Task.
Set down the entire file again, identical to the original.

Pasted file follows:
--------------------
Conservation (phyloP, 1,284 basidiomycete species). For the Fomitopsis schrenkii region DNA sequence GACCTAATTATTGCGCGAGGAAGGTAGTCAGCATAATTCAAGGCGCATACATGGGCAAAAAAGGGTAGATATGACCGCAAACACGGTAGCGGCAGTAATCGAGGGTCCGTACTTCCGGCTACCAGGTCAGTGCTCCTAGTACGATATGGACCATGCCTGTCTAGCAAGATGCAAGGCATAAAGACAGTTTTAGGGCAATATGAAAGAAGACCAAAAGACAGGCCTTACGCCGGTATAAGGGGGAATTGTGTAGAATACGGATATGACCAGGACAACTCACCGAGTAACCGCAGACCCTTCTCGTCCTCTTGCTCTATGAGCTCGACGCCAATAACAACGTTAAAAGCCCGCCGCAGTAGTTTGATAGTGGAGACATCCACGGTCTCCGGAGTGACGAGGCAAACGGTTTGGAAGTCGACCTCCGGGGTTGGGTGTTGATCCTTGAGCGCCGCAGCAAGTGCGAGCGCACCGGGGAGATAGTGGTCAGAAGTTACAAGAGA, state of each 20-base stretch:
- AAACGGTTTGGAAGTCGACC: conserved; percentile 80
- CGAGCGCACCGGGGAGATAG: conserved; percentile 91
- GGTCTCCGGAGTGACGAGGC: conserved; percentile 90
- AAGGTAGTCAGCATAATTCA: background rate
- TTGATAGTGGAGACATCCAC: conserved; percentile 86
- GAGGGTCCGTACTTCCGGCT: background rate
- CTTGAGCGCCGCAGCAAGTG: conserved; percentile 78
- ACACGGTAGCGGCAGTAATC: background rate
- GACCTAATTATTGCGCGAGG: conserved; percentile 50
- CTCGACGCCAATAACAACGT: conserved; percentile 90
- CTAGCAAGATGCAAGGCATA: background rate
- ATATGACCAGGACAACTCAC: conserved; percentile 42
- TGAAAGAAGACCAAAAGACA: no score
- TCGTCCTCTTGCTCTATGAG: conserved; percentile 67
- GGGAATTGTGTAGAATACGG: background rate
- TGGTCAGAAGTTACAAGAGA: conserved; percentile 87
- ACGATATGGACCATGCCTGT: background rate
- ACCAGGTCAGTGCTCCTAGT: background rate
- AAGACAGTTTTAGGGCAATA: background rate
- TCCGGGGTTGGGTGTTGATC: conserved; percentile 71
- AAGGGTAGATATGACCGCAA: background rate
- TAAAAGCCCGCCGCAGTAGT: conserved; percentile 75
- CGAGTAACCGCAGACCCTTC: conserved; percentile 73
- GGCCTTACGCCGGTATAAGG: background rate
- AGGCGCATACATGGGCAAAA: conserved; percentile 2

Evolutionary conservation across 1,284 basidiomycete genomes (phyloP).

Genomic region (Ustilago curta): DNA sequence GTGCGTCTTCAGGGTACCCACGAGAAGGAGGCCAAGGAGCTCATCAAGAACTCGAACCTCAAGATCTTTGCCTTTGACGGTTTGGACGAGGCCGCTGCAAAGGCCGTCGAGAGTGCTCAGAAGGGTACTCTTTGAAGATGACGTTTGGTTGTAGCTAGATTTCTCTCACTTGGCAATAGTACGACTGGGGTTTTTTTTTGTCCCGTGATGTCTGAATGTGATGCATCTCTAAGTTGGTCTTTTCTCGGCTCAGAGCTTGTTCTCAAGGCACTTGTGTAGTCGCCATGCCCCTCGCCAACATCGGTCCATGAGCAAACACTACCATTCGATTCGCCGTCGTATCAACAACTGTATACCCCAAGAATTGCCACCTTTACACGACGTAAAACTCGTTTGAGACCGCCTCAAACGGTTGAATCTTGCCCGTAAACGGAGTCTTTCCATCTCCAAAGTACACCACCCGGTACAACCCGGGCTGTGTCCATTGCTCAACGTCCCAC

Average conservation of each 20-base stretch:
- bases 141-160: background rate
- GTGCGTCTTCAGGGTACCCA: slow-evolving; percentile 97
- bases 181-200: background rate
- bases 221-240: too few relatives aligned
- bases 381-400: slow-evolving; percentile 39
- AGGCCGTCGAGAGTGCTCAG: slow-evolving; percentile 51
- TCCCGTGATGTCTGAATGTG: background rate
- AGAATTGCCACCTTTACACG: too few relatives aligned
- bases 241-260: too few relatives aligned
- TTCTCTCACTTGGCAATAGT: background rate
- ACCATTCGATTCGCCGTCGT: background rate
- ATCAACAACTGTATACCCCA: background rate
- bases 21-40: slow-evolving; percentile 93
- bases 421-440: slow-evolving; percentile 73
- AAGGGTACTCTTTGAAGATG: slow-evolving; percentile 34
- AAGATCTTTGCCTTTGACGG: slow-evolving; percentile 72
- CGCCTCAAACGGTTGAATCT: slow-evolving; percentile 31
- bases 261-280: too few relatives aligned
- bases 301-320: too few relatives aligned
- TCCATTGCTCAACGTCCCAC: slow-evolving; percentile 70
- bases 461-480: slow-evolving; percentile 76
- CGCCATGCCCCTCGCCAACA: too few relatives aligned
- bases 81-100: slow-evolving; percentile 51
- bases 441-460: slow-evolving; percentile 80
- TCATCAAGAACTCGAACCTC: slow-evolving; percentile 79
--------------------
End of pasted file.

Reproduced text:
Conservation (phyloP, 1,284 basidiomycete species). For the Fomitopsis schrenkii region DNA sequence GACCTAATTATTGCGCGAGGAAGGTAGTCAGCATAATTCAAGGCGCATACATGGGCAAAAAAGGGTAGATATGACCGCAAACACGGTAGCGGCAGTAATCGAGGGTCCGTACTTCCGGCTACCAGGTCAGTGCTCCTAGTACGATATGGACCATGCCTGTCTAGCAAGATGCAAGGCATAAAGACAGTTTTAGGGCAATATGAAAGAAGACCAAAAGACAGGCCTTACGCCGGTATAAGGGGGAATTGTGTAGAATACGGATATGACCAGGACAACTCACCGAGTAACCGCAGACCCTTCTCGTCCTCTTGCTCTATGAGCTCGACGCCAATAACAACGTTAAAAGCCCGCCGCAGTAGTTTGATAGTGGAGACATCCACGGTCTCCGGAGTGACGAGGCAAACGGTTTGGAAGTCGACCTCCGGGGTTGGGTGTTGATCCTTGAGCGCCGCAGCAAGTGCGAGCGCACCGGGGAGATAGTGGTCAGAAGTTACAAGAGA, state of each 20-base stretch:
- AAACGGTTTGGAAGTCGACC: conserved; percentile 80
- CGAGCGCACCGGGGAGATAG: conserved; percentile 91
- GGTCTCCGGAGTGACGAGGC: conserved; percentile 90
- AAGGTAGTCAGCATAATTCA: background rate
- TTGATAGTGGAGACATCCAC: conserved; percentile 86
- GAGGGTCCGTACTTCCGGCT: background rate
- CTTGAGCGCCGCAGCAAGTG: conserved; percentile 78
- ACACGGTAGCGGCAGTAATC: background rate
- GACCTAATTATTGCGCGAGG: conserved; percentile 50
- CTCGACGCCAATAACAACGT: conserved; percentile 90
- CTAGCAAGATGCAAGGCATA: background rate
- ATATGACCAGGACAACTCAC: conserved; percentile 42
- TGAAAGAAGACCAAAAGACA: no score
- TCGTCCTCTTGCTCTATGAG: conserved; percentile 67
- GGGAATTGTGTAGAATACGG: background rate
- TGGTCAGAAGTTACAAGAGA: conserved; percentile 87
- ACGATATGGACCATGCCTGT: background rate
- ACCAGGTCAGTGCTCCTAGT: background rate
- AAGACAGTTTTAGGGCAATA: background rate
- TCCGGGGTTGGGTGTTGATC: conserved; percentile 71
- AAGGGTAGATATGACCGCAA: background rate
- TAAAAGCCCGCCGCAGTAGT: conserved; percentile 75
- CGAGTAACCGCAGACCCTTC: conserved; percentile 73
- GGCCTTACGCCGGTATAAGG: background rate
- AGGCGCATACATGGGCAAAA: conserved; percentile 2

Evolutionary conservation across 1,284 basidiomycete genomes (phyloP).

Genomic region (Ustilago curta): DNA sequence GTGCGTCTTCAGGGTACCCACGAGAAGGAGGCCAAGGAGCTCATCAAGAACTCGAACCTCAAGATCTTTGCCTTTGACGGTTTGGACGAGGCCGCTGCAAAGGCCGTCGAGAGTGCTCAGAAGGGTACTCTTTGAAGATGACGTTTGGTTGTAGCTAGATTTCTCTCACTTGGCAATAGTACGACTGGGGTTTTTTTTTGTCCCGTGATGTCTGAATGTGATGCATCTCTAAGTTGGTCTTTTCTCGGCTCAGAGCTTGTTCTCAAGGCACTTGTGTAGTCGCCATGCCCCTCGCCAACATCGGTCCATGAGCAAACACTACCATTCGATTCGCCGTCGTATCAACAACTGTATACCCCAAGAATTGCCACCTTTACACGACGTAAAACTCGTTTGAGACCGCCTCAAACGGTTGAATCTTGCCCGTAAACGGAGTCTTTCCATCTCCAAAGTACACCACCCGGTACAACCCGGGCTGTGTCCATTGCTCAACGTCCCAC

Average conservation of each 20-base stretch:
- bases 141-160: background rate
- GTGCGTCTTCAGGGTACCCA: slow-evolving; percentile 97
- bases 181-200: background rate
- bases 221-240: too few relatives aligned
- bases 381-400: slow-evolving; percentile 39
- AGGCCGTCGAGAGTGCTCAG: slow-evolving; percentile 51
- TCCCGTGATGTCTGAATGTG: background rate
- AGAATTGCCACCTTTACACG: too few relatives aligned
- bases 241-260: too few relatives aligned
- TTCTCTCACTTGGCAATAGT: background rate
- ACCATTCGATTCGCCGTCGT: background rate
- ATCAACAACTGTATACCCCA: background rate
- bases 21-40: slow-evolving; percentile 93
- bases 421-440: slow-evolving; percentile 73
- AAGGGTACTCTTTGAAGATG: slow-evolving; percentile 34
- AAGATCTTTGCCTTTGACGG: slow-evolving; percentile 72
- CGCCTCAAACGGTTGAATCT: slow-evolving; percentile 31
- bases 261-280: too few relatives aligned
- bases 301-320: too few relatives aligned
- TCCATTGCTCAACGTCCCAC: slow-evolving; percentile 70
- bases 461-480: slow-evolving; percentile 76
- CGCCATGCCCCTCGCCAACA: too few relatives aligned
- bases 81-100: slow-evolving; percentile 51
- bases 441-460: slow-evolving; percentile 80
- TCATCAAGAACTCGAACCTC: slow-evolving; percentile 79